But this includes all the volume inside of the stem and base. Some of this space needs to be used by the actual glass (or whatever the cup is made of). So let’s add an inside curve, which I’ll create by taking the part of our first curve from 3 to 7 (using a step function) and subtracting 1/6:

Adding an inside curve by taking part of the first curve

Now, I could either print out the plot and use it as a pattern on my own lathe (if I had one), or continue to use Wolfram|Alpha’s virtual potter’s wheel:

Continue to use virtual potter's wheel
Continue to use virtual potter's wheel

I can now see how much raw material we need to buy for each cup: about 20 cc, which leaves about 100 cc of space for the liquid. I can also calculate how much paint is needed to cover the cup, since the “Surface area of solid” is about 233 cm², and paint typically says on the container how many gallons are needed to cover a certain area.

To print this cup using the Shapeways website, I followed a simplified version of the process described in Vitaliy Kaurov’s post last year.

Although I can produce any surface of revolution in the Wolfram Language using RevolutionPlot3D, I began instead by copying the “Parametric representation of surfaces” and just sticking them into ParametricPlot3D (or if you’re using the Wolfram|Alpha website, the “Wolfram Language plaintext inputs” from the “Parametric representation of surfaces” part of the Wolfram|Alpha result). It turned out that I had to change a couple things to meet Shapeways’s requirements: since they accept millimeters but not centimeters, I had to scale up the plot by 10 in every dimension (using ScalingTransform), and I had to make it 1.6 mm thick, which I did with PlotStyle:

Using ScalingTransform and PlotStyle to meet Shapeways's requirements

The only other step was to upload the cup in an .stl file to the website:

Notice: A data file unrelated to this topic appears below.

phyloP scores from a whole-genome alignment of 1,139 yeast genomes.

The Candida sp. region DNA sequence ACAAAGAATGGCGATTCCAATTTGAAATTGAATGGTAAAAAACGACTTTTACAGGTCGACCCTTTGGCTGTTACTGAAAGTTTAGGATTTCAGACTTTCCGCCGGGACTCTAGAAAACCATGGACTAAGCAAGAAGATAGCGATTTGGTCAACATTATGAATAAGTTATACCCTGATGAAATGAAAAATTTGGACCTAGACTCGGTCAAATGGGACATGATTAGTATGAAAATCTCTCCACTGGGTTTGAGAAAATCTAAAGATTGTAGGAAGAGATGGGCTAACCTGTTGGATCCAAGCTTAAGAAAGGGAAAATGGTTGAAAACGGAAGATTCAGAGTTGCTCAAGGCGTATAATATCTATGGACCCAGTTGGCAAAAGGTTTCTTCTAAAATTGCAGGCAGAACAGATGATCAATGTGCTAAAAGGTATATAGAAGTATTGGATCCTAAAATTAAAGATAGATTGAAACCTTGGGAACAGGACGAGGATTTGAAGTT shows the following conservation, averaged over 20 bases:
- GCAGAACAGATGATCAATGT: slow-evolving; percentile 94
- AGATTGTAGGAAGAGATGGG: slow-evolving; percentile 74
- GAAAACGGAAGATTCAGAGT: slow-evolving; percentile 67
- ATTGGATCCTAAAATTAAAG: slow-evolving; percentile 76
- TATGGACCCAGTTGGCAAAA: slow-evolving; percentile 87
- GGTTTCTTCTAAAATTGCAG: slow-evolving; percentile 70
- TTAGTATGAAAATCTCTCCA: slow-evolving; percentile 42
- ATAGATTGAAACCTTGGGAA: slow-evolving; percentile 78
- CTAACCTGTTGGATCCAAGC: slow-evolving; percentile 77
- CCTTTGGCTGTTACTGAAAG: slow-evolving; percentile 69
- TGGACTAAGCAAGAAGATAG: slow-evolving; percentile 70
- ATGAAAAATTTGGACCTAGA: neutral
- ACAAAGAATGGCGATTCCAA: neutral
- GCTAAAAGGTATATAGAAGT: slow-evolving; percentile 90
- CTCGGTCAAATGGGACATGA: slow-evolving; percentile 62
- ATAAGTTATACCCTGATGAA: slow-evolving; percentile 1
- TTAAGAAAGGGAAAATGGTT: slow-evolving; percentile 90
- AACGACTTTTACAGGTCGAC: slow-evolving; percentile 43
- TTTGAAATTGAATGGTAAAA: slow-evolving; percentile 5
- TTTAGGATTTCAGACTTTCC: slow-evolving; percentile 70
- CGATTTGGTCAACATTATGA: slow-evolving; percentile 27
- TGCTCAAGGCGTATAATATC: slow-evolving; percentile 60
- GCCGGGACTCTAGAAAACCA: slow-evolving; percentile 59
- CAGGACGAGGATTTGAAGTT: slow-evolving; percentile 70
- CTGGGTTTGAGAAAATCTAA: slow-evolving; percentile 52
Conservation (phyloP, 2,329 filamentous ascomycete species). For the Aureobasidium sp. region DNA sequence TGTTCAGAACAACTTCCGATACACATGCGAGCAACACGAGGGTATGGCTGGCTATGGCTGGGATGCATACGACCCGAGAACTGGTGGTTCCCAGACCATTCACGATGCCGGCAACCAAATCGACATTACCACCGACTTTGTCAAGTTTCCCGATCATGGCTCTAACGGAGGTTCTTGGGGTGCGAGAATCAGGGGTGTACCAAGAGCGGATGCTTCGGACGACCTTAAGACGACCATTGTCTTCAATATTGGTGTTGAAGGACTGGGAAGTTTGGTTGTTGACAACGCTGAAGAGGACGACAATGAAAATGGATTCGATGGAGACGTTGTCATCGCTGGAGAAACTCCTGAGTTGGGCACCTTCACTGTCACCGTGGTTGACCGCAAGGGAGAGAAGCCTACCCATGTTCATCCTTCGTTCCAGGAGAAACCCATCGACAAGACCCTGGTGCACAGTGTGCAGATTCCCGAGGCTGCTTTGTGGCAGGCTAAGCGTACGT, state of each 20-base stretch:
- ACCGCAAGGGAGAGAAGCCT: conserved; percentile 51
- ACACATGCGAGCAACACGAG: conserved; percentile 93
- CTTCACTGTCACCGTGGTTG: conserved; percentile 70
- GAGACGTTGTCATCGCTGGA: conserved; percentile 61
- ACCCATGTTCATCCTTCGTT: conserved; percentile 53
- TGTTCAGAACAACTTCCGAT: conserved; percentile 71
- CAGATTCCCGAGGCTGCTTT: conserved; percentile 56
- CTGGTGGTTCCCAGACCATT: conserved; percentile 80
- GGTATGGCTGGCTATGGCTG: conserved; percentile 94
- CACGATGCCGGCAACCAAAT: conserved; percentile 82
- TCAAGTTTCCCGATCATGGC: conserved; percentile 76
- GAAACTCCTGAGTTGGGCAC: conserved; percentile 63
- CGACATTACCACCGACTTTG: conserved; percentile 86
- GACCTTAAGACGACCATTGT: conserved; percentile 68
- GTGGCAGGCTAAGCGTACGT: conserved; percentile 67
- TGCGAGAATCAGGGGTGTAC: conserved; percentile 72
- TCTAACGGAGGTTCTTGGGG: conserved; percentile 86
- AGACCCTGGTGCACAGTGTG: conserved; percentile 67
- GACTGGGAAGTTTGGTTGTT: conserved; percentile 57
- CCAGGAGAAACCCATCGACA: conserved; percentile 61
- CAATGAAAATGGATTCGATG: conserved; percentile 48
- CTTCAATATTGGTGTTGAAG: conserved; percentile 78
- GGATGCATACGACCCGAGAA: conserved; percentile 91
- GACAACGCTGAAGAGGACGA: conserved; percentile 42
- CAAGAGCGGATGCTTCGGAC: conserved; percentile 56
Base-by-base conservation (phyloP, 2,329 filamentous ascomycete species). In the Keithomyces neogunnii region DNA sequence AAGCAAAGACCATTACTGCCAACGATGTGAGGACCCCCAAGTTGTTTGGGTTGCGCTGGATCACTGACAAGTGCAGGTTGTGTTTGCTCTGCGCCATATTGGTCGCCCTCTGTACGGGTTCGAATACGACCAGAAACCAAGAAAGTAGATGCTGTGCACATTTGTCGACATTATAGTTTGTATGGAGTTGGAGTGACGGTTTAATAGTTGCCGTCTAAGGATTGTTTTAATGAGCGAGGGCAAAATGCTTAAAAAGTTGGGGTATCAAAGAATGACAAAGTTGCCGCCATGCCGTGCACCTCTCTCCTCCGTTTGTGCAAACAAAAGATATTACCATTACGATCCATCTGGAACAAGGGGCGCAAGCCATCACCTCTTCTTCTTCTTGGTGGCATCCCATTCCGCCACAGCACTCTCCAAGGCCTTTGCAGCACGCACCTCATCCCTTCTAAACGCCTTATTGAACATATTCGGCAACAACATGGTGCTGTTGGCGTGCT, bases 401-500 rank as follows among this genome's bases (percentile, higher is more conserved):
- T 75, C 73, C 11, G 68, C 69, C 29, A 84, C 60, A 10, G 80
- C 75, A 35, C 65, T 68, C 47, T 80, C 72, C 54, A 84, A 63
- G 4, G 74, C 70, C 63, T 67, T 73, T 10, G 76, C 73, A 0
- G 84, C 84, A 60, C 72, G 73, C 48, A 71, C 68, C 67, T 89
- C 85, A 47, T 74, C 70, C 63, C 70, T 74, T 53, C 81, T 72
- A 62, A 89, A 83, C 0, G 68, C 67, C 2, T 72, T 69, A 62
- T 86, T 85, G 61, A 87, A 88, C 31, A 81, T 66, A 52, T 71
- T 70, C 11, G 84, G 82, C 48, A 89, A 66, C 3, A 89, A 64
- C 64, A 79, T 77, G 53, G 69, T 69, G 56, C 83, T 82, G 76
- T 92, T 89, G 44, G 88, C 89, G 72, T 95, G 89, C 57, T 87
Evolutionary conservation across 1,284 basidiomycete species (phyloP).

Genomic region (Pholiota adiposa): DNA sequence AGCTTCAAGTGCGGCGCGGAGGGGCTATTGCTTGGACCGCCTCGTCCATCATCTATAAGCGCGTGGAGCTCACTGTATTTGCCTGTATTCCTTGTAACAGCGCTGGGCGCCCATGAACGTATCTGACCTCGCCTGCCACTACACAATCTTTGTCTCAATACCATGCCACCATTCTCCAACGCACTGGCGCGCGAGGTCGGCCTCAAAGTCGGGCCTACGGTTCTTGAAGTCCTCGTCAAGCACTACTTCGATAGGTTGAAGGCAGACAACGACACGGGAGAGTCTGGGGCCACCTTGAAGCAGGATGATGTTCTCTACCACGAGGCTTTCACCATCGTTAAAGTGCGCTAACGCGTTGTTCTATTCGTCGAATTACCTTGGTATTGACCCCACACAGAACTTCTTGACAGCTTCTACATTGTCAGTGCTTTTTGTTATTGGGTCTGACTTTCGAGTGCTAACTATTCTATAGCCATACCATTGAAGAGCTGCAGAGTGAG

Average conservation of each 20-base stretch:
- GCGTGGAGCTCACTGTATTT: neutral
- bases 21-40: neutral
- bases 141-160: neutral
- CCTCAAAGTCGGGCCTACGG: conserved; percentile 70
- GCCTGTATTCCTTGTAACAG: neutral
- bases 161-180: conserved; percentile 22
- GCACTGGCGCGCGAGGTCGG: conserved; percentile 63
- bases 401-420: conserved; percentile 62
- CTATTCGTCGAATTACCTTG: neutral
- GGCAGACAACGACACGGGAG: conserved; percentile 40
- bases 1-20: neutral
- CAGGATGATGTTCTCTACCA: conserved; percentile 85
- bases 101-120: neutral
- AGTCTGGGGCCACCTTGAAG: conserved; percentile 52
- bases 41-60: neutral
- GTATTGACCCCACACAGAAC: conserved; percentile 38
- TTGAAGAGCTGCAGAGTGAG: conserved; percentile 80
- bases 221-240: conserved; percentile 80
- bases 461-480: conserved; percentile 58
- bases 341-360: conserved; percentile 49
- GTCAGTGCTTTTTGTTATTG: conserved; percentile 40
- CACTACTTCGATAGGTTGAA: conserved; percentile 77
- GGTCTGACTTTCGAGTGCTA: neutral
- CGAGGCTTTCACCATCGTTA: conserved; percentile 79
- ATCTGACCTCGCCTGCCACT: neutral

Upload the cup in an .stl file to the website

And… voilà! Here is an image of the finished product, created in plastic for $23:

Finished product in plastic

Wolfram|Alpha can create a lot more kinds of surfaces and solids of revolution, by using different kinds of functions, axes, and amounts of rotation:

Creating more surfaces and solids of revolution input
Creating more surfaces and solids of revolution output

I can even rotate an infinitely long part of a curve, which leads to a mathematical “paradox” called Gabriel’s horn (AKA, Torricelli’s trumpet):

Infinitely rotating long part of a curve

Wolfram|Alpha says that the volume is π, but the surface area is infinite! This seems to imply that I could fill the horn with a finite amount of paint, yet this would not be enough to cover the inside surface, which is clearly absurd. Of course, paint is not really a two-dimensional surface coverer, and at some point even a single molecule of paint will not be able to fit into the ever-narrowing tube, so there is no physical paradox here.

Soon Wolfram|Alpha Pro users will be able to access step-by-step solutions for the surface area and volume, showing how to compute each part of the surface area or volume and add them up. I’d love to hear your ideas for other ways to use this technology.

With my new cup now in hand (partly because I forgot to analyze its propensity to tip), I would like to propose a toast to creativity, and the tools that enable us to realize our visions.